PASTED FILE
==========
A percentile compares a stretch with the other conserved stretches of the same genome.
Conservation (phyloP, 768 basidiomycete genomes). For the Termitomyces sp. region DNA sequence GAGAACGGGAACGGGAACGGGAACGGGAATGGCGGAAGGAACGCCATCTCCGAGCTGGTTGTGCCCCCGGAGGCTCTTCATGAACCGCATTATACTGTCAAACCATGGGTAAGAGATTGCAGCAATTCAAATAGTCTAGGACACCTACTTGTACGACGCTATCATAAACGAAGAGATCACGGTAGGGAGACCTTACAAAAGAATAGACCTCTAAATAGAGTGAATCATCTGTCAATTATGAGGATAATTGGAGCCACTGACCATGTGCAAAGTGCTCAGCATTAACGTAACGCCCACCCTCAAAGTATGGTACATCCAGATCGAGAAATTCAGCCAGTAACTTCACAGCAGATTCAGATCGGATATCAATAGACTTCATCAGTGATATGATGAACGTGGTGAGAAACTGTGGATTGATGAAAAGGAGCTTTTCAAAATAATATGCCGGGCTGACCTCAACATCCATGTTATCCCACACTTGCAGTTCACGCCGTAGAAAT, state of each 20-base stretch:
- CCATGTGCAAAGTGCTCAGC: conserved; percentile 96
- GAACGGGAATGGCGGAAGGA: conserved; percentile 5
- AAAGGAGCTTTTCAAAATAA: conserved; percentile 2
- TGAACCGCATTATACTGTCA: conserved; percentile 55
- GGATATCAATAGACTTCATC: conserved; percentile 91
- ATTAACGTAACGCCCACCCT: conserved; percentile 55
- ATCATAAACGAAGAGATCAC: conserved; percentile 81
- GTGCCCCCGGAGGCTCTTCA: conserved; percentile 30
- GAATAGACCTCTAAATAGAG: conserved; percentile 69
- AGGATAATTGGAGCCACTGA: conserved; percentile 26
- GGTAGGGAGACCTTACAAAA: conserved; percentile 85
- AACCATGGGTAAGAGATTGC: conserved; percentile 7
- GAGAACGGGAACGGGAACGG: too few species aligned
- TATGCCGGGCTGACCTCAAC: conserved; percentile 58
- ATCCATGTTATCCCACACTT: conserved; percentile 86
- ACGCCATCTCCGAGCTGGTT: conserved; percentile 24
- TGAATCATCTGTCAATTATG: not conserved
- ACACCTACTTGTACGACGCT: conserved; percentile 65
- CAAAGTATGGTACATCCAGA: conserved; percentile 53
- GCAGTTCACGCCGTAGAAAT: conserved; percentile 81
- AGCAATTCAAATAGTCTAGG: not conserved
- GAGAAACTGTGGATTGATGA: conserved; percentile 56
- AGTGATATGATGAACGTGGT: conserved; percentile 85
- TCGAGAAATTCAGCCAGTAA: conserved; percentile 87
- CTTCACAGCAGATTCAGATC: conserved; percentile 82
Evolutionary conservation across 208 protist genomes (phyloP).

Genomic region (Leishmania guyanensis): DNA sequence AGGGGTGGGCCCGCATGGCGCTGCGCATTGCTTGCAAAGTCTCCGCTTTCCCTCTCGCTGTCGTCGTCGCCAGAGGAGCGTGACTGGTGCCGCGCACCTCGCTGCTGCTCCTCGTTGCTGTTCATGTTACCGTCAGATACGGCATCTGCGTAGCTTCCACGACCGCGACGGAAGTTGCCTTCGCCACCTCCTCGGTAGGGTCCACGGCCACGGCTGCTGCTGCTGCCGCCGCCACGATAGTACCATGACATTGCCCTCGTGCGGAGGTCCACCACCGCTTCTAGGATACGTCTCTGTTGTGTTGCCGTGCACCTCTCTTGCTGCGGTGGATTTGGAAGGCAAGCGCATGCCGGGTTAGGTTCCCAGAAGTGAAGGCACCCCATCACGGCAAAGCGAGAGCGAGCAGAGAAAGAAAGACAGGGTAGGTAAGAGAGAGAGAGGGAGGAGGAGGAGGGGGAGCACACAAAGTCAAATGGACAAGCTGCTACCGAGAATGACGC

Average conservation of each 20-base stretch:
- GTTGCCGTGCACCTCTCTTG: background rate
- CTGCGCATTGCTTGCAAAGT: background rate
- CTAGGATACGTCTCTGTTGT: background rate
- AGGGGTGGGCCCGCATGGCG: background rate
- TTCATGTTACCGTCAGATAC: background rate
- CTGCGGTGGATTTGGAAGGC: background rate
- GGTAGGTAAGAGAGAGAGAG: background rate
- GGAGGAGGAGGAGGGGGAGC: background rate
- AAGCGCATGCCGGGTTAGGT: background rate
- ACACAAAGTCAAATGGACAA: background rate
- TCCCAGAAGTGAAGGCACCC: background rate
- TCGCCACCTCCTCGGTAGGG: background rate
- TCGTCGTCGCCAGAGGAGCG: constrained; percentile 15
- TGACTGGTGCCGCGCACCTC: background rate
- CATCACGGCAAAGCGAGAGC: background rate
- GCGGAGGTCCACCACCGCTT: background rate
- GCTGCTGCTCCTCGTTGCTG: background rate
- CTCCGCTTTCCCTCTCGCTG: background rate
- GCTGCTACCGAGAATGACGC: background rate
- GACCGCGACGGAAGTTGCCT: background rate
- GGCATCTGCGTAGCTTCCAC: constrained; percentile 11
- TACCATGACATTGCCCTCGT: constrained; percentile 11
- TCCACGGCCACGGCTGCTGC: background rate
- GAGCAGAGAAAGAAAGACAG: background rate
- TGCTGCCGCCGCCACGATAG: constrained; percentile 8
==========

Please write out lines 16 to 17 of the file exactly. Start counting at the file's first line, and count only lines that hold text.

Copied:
- TATGCCGGGCTGACCTCAAC: conserved; percentile 58
- ATCCATGTTATCCCACACTT: conserved; percentile 86